Rocking Chair: An Online Course #10: Double-Sided Tape to Attach These Guide Rails?

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Blog entry by HappyHowie posted 03-05-2016 03:38 PM 990 reads 0 times favorited 5 comments Add to Favorites Watch
« Part 9: Glue Form for Rockers Part 10 of Rocking Chair: An Online Course series Part 11: Followed Advice about Router Guide Rails »

I need help from someone with more experience in using routers in special applications.

I am making a jig that will let my router slide along a sled type jig. The purpose is to smooth the bandsaw blade marks for the underside curve I will cut on the rocking chair’s arm rest. This is so I can get a good fit for gluing the arm rests to the upper arm rail.

There are two guide rails that I need to mount to the bottom of my router’s base plate. Initially I was thinking I would have to drill screw holes to mount these wood rails to it. However, after “sleeping” on this issue I realized that this is probably a good application for double-side tape. I have given a image of what these guide rails looks like in a similar application below.

Do you believe these wood guide rails are adhered to the bottom of this router’s base plate with tape? Please let me know the best for me to fix similar guide rails to the base of my Bosh MRC23EVS plunge router base.

-- --- Happy Howie

5 comments so far

View CaptainSkully's profile


1407 posts in 2979 days

#1 posted 03-05-2016 05:14 PM

Howie, the price of having a guide pop off is pretty expensive, even if you don’t get injured. It looks like those could easily be attached with some countersunk screws. The holes would not interfere with normal operation when you’re not making awesome rocking chairs. If you don’t want to “ruin” your base, there are readily available after market bases that you can modify to your heart’s content. I wouldn’t risk the tape, plus you’ll have to calibrate their location every time, which will be much more difficult with tape. With holes, the jig will always be located properly. Of course, part of the decision may be contingent on if you ever plan on making another chair. If once done, you’ve scratched that itch, then it may not be necessary. If, as I have a sneaking suspicion, once you get done with this one, people will want to buy them from you, you’ll already be tooled up, which sometimes is half the battle. For example, cutting out the templates for my adirondack chair project took a third of the time to build that first chair. On the second chair, I didn’t have to do that, so the second chair went together much faster.

-- You can't control the wind, but you can trim your sails

View HappyHowie's profile


269 posts in 1365 days

#2 posted 03-05-2016 07:14 PM

Good safety tip Captain Skully. While I was searching for a universal base I did come across a centering pin base at Woodcraft. I will take a break and drive over there.

This is what a double-sided tape version looks like on my plunge router base.

-- --- Happy Howie

View gfadvm's profile


14929 posts in 2110 days

#3 posted 03-06-2016 12:52 AM

All double sided tape is not created equal. This would work (or not) depending on the tape used. I have some from Staples that is permanent.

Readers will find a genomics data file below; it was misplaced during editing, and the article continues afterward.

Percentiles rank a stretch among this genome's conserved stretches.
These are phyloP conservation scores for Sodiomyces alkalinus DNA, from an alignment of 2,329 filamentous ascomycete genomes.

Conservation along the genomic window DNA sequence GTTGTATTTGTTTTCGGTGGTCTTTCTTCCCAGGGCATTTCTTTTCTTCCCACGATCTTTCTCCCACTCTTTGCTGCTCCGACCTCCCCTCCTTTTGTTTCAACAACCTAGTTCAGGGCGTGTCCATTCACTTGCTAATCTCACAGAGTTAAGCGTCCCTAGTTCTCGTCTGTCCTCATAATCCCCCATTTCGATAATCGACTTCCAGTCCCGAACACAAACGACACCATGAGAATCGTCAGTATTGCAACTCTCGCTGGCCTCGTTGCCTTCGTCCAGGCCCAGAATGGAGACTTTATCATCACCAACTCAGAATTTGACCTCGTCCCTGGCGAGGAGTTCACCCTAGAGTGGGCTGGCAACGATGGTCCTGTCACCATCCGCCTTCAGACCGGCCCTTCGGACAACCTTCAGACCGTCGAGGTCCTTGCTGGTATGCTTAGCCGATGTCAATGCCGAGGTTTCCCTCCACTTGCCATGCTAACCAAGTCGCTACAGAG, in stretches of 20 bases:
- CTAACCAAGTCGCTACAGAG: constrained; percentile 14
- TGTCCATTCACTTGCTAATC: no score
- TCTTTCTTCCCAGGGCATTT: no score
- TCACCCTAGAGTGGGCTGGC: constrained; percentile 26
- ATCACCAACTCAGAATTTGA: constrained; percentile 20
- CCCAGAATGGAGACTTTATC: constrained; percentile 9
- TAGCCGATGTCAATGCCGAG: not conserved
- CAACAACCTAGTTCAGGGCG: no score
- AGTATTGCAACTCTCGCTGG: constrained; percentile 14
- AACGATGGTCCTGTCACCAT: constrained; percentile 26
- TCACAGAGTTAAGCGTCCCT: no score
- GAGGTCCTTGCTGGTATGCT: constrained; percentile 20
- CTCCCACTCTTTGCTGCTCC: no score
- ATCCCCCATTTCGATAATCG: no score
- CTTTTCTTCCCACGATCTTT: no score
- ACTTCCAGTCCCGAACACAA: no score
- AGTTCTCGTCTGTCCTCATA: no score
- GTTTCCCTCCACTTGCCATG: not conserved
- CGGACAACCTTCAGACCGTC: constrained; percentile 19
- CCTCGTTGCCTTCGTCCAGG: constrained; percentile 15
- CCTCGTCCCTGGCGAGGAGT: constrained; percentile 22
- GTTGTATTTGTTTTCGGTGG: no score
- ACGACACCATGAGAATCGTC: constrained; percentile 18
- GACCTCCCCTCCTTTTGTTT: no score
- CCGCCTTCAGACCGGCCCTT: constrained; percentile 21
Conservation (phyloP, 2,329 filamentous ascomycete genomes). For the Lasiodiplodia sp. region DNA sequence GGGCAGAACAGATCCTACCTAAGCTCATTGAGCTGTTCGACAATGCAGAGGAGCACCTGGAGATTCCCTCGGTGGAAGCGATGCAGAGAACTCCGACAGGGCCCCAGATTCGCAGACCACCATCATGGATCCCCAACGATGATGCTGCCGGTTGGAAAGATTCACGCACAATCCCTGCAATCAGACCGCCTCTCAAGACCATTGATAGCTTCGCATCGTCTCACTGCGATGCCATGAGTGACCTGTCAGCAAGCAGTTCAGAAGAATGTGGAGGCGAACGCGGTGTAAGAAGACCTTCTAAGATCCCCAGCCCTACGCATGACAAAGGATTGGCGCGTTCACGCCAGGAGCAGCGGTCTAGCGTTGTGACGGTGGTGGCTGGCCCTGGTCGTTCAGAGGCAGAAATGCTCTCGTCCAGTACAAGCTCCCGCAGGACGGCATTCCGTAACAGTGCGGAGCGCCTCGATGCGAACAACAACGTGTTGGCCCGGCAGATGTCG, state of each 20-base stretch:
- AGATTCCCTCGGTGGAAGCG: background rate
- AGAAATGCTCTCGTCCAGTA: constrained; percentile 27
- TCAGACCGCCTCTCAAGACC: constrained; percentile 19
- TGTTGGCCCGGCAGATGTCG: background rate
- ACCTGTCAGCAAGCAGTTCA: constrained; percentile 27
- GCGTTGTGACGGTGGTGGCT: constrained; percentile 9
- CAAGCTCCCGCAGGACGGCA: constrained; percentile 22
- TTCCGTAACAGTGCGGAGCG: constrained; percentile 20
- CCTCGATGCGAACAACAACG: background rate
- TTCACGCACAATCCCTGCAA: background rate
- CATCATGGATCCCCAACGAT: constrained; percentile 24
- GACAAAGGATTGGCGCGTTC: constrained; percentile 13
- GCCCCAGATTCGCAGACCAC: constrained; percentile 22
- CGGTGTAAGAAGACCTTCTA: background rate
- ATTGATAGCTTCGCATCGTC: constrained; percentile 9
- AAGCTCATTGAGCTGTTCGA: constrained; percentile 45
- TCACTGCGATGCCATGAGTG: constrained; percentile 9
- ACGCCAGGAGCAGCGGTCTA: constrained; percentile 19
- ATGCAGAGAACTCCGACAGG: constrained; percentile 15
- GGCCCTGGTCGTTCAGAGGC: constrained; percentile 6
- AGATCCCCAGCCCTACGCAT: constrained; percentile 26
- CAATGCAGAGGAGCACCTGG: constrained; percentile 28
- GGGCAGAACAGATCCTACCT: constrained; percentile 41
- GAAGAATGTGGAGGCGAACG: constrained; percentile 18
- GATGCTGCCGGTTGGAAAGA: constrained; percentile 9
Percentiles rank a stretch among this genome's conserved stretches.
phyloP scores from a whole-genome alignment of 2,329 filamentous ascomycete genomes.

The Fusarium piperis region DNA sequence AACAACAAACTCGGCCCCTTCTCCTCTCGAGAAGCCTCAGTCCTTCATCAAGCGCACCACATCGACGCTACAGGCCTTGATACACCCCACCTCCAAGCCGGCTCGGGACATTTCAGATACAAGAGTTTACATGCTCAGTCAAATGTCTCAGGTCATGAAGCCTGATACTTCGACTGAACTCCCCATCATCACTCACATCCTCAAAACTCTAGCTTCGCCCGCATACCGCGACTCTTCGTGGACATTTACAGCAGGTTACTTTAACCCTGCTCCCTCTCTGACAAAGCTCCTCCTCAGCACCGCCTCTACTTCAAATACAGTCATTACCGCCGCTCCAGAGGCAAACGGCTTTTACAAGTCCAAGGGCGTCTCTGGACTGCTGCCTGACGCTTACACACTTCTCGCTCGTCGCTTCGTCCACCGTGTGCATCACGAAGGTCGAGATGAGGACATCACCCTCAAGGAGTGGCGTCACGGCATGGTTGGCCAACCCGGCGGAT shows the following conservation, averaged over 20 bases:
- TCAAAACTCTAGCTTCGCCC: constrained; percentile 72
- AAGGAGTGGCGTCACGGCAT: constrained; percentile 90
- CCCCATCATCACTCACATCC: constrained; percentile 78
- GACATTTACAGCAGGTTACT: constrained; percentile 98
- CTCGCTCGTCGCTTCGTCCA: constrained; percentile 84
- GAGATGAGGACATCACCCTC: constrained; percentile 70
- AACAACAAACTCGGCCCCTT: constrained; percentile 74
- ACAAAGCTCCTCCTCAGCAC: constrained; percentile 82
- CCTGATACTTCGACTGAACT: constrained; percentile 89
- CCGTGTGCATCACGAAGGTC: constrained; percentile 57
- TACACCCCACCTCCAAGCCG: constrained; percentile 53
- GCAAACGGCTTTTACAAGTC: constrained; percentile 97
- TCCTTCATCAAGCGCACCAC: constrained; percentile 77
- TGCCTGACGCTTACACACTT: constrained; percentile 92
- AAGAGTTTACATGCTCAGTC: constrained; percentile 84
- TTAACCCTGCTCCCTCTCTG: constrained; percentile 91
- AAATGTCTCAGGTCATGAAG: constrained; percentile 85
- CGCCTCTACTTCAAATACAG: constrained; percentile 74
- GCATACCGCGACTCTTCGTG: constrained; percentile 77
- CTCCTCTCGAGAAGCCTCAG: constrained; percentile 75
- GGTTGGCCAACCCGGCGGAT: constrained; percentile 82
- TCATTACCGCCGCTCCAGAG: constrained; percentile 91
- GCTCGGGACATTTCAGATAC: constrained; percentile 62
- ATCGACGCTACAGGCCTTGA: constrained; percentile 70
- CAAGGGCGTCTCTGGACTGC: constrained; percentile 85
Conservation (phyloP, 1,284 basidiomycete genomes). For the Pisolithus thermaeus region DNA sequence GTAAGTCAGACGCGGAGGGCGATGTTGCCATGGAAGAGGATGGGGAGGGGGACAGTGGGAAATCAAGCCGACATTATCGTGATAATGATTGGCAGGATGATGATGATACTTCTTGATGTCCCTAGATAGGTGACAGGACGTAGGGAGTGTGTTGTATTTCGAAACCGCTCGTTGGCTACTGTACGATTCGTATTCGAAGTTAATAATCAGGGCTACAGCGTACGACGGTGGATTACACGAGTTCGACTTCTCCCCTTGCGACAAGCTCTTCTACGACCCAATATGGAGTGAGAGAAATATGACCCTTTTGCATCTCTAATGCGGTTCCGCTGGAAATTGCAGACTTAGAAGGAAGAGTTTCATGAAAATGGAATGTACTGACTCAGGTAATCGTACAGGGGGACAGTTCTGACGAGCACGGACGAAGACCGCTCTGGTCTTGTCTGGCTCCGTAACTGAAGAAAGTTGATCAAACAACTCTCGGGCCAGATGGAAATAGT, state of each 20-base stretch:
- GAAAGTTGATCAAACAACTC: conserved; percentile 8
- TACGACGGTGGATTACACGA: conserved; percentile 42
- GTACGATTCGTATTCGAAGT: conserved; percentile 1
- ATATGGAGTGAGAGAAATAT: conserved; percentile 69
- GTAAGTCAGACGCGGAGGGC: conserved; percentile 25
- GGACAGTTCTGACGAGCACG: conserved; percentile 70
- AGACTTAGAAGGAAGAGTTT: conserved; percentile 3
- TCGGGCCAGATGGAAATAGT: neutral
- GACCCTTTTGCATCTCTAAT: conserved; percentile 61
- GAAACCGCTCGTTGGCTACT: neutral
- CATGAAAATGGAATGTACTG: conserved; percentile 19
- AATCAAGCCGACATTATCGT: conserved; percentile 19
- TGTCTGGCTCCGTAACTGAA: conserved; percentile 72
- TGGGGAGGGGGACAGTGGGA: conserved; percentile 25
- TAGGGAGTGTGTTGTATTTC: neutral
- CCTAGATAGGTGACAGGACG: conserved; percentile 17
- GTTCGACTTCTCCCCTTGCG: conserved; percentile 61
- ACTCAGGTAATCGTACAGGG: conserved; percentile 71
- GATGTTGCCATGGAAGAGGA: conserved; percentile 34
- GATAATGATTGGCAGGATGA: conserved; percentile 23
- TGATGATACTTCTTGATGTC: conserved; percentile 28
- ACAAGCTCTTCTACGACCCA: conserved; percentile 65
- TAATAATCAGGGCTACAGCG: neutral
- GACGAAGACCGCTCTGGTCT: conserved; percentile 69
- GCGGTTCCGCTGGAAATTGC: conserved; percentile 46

-- " I'll try to be nicer, if you'll try to be smarter" gfadvm

View HappyHowie's profile


269 posts in 1365 days

#4 posted 03-06-2016 05:55 AM

My double-sided tape has been good for me. However, I took that warning very seriously. I decided to stop at my local home center first before heading to Woodcraft. If I could find a 1/4 inch thick acrylic sheet, I would try making myself a router base plate to hold these guide rails. It made sense to me to give this safer method a try.

I must have looked like an old man in need of help because I was asked twice by separate store employees if I needed help. I did. First, I was directed to aisle 25 and then while trying to find a smaller size of near 1/4 inch acrylic another aide came by. He noticed an improperly placed thinner sheet hiding the 1/4 by 14 by 28 sheet that I was looking for…

I should be able to get three or more base plates made from this sheet.

Thanks for the advice and help.

Today I did not get the base plate made, but I have the acrylic sheet bought and ready to work on in my shop.

I did glue up the inner and outer plywood forms I will use to bend laminate the two rockers. I also flush trim routed the three layers of plywood that these forms are made from. This should give a surface that will fit nicely to the arm rest support rail. It should provide a great glue surface.

I am also making the JIG that I will use to smoothly shape the 8 foot radius curve on the underside of the arm rest plank. Before routing this curve smooth I will mark and then cut its curve with my bandsaw. Then as instructed I will place a 1/2 inch router bit into my plunge base router and with the two guide rails fastened to the router’s base and the arm rest plank fastened securely in the JIG, I will ride the curvature of the jig with my plunge router just skimming the surface of the bandsaw cut I made on the arm rest.

I have the parts cut for this curve guide JIG. All I need to do is drill and countersink some screw holes. Then with glue and screws I can put it all together.

-- --- Happy Howie

View HappyHowie's profile


269 posts in 1365 days

#5 posted 03-29-2016 08:34 PM

I just ordered some carpet double-side tape from Staples. I am going to give that product a tryout with my projects. Thanks for the tip…

-- --- Happy Howie

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